June DogaBetix Diabetic Dog of the Month...meet Nana!
July 10, 2018
January DogaBetix Diabetic Dog of the Month...meet Peanut!
January 2, 2018
August DogaBetix Diabetic Dog of the Month...meet Tara!
August 16, 2018
4 Summer Safety Tips for Diabetic Dogs!
November 10, 2016
While the summer poses threats of overheating for all dogs, diabetic dogs are especially susceptible to environmental elements since their bodies are unable to regulate insulin on their own. Below are a few tips to make sure your diabetic dog stays safe this summer.
Watch For Fatigue
Signs of fatigue can mean low sugar levels, overheating, or both. If you see signs that your dog is being unusually lethargic, make sure to get them a big bowl of water and check their blood glucose levels. If they don't show signs of improvement or are unwilling to drink water, take them immediately to a Veterinarian.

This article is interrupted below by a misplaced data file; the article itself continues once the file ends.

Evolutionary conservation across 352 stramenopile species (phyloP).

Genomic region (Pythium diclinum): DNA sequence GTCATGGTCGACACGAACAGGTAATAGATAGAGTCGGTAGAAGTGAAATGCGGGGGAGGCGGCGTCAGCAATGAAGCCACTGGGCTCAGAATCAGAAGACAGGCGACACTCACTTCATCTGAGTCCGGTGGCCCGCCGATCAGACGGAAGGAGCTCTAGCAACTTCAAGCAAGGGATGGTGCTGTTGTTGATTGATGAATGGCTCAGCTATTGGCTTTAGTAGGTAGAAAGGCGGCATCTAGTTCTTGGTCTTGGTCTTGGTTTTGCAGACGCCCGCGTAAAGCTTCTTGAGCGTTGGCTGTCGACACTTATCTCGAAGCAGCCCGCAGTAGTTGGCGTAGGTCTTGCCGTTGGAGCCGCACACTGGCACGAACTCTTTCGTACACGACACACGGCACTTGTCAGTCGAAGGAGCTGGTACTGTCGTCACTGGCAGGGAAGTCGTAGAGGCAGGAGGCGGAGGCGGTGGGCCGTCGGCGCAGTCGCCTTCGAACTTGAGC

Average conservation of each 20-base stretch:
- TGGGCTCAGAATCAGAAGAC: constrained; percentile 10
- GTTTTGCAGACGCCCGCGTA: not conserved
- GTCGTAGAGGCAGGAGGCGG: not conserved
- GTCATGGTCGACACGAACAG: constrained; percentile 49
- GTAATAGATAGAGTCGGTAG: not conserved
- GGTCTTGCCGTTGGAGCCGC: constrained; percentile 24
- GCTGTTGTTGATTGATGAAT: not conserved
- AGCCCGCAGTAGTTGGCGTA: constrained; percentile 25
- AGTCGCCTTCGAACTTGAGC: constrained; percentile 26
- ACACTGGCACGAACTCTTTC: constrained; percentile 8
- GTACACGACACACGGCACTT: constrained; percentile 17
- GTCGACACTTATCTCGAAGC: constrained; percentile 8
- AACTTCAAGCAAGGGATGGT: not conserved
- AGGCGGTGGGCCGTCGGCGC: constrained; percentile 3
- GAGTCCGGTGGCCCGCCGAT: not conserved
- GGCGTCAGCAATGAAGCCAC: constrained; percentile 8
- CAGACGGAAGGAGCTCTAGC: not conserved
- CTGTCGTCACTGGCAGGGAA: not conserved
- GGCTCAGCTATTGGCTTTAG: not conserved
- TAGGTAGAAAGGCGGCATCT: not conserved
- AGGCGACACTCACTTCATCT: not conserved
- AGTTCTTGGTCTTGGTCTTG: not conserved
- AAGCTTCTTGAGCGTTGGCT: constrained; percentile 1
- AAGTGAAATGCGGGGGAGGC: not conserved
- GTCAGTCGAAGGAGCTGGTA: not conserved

Walks are great for both you and your dog, but if you live in a part of the U.S. or world with summer temperatures in the 90s or 100s, it's best to limit walks to 10-15 minutes at a time. The ideal time of day to walk your dog is in the early morning or early evening when the sun is not at its strongest. On your walks, make sure that you have water ready available for your dog, as well as a treat to keep up their sugar levels.
Never Leave Them In The Car
Though you may be tempted to leave your dog in the car while you race in a store for a quick errand, this is extremely dangerous since car temperatures can quickly rise 20-30 degrees in a matter of minutes, even with the window cracked. If you can't bring your dog into the store, tie them up outside in the shade and away from high-traffic areas.
Monitor Temperatures on the Ground
Our dogs are very tough creatures, but that doesn't mean their paws possess super-human strength to walk on hot coals. Whether on asphalt during a walk or out in your backyard, make sure that you are monitoring to make sure that your dogs paws aren't getting burned. A good test to see if the ground is safe for your dog is to put the back of your hand on the ground. If you can't hold it down for more than 4 seconds, it's too hot for your dog.